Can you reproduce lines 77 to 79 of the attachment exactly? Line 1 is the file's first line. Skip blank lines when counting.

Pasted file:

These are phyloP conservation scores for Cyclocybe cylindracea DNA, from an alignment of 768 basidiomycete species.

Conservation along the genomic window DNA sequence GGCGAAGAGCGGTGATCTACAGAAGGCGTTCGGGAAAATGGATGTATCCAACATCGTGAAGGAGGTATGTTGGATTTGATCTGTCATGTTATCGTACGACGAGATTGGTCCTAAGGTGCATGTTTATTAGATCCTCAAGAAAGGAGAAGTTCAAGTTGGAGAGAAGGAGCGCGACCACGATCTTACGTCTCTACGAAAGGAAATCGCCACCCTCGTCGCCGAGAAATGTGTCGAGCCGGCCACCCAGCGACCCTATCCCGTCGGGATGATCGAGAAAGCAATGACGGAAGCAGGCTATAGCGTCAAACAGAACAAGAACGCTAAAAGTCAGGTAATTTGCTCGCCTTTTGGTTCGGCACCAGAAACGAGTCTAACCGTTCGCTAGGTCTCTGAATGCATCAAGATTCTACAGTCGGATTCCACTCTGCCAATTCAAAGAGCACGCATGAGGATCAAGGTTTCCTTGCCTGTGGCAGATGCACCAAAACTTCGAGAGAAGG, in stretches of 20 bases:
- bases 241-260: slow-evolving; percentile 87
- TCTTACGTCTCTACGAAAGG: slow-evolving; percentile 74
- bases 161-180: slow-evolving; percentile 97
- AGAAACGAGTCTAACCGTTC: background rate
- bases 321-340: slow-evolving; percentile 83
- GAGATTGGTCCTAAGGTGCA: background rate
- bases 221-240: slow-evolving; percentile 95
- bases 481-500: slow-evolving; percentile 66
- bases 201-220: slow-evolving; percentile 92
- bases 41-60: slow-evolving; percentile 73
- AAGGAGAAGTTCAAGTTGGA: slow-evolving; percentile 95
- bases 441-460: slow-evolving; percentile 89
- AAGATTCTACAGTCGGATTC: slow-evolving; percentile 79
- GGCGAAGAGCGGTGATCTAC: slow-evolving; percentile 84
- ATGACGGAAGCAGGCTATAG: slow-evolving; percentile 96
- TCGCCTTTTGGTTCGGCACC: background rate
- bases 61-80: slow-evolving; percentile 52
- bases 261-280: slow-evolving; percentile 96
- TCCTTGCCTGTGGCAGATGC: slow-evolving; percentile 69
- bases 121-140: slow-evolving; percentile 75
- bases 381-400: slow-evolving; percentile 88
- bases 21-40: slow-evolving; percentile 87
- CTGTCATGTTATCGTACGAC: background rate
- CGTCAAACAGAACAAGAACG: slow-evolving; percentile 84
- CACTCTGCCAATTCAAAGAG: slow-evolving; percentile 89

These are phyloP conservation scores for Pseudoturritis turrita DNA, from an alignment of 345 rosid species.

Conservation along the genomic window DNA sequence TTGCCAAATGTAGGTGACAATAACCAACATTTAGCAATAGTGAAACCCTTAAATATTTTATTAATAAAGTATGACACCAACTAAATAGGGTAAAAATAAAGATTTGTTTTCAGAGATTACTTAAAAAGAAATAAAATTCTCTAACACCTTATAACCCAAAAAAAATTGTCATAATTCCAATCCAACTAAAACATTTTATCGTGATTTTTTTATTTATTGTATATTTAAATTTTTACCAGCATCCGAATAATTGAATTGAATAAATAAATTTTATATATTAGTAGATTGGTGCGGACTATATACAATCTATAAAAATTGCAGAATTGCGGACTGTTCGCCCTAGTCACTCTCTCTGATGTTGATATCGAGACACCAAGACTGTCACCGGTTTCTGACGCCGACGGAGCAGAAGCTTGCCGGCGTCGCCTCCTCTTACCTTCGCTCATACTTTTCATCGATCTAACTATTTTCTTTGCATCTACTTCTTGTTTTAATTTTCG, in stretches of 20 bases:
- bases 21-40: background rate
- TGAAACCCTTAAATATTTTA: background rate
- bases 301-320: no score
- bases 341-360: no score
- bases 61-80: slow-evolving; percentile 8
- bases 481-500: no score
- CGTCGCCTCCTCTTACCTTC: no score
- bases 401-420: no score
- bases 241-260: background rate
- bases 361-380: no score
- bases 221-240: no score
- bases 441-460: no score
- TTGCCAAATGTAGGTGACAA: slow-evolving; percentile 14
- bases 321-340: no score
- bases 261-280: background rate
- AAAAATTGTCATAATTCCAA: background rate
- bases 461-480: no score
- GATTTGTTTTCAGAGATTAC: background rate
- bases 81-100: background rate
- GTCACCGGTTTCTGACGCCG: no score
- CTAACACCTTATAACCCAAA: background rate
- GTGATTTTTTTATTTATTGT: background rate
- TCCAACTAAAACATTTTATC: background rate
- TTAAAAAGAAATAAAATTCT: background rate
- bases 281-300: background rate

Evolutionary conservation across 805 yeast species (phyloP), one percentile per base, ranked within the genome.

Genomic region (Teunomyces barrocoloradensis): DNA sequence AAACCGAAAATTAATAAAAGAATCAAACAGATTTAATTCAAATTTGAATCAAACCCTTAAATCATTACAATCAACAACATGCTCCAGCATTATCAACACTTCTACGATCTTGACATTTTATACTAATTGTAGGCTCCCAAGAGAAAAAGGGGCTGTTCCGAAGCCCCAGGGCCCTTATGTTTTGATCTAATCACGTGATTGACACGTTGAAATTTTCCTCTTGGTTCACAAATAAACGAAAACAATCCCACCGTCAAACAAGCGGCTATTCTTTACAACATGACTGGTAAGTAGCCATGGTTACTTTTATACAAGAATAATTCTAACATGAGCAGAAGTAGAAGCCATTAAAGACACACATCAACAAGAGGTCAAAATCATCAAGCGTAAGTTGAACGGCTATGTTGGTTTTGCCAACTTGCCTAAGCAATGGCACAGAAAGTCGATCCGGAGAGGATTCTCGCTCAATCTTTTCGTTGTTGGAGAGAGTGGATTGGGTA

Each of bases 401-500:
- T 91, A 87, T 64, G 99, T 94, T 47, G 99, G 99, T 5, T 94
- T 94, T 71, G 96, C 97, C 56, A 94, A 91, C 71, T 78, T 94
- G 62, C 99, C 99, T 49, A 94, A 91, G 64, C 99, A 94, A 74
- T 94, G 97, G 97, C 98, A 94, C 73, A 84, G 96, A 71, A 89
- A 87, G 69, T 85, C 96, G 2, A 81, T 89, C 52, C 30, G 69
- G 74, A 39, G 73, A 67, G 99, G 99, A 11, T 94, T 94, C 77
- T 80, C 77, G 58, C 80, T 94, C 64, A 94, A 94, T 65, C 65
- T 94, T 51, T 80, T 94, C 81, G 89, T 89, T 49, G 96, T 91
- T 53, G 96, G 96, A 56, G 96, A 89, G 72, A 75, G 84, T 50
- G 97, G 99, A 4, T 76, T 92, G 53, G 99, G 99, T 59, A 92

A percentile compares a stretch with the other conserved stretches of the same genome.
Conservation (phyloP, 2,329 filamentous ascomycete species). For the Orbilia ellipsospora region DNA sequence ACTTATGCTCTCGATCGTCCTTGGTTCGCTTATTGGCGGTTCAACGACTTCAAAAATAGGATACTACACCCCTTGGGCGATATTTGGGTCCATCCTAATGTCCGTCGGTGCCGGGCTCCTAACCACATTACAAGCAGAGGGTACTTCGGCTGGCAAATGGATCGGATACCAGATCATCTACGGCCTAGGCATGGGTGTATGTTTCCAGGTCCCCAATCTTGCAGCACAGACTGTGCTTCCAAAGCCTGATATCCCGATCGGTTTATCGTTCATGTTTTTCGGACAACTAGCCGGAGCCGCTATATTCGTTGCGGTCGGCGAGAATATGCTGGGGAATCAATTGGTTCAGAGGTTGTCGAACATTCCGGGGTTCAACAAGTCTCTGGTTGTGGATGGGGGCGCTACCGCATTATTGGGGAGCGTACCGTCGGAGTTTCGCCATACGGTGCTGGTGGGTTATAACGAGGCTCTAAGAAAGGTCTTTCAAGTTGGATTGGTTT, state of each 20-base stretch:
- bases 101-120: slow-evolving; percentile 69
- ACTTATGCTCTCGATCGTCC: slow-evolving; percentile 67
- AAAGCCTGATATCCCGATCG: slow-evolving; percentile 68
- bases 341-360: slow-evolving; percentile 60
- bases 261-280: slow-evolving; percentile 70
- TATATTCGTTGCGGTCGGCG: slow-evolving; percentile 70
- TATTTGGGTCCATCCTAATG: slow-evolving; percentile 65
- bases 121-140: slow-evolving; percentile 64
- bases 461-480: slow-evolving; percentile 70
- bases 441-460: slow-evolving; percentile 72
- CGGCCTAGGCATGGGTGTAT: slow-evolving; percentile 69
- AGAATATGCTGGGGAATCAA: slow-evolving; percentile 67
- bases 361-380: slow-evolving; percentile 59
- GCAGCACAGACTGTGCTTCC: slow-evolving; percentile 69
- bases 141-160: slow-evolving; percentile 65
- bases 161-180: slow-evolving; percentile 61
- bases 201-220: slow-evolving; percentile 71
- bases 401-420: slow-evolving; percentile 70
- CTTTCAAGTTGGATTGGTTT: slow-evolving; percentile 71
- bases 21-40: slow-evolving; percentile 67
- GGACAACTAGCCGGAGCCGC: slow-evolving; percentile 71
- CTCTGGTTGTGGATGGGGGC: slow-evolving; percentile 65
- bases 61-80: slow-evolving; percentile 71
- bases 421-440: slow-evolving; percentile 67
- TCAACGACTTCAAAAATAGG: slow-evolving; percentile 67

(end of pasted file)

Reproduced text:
- bases 121-140: slow-evolving; percentile 64
- bases 461-480: slow-evolving; percentile 70
- bases 441-460: slow-evolving; percentile 72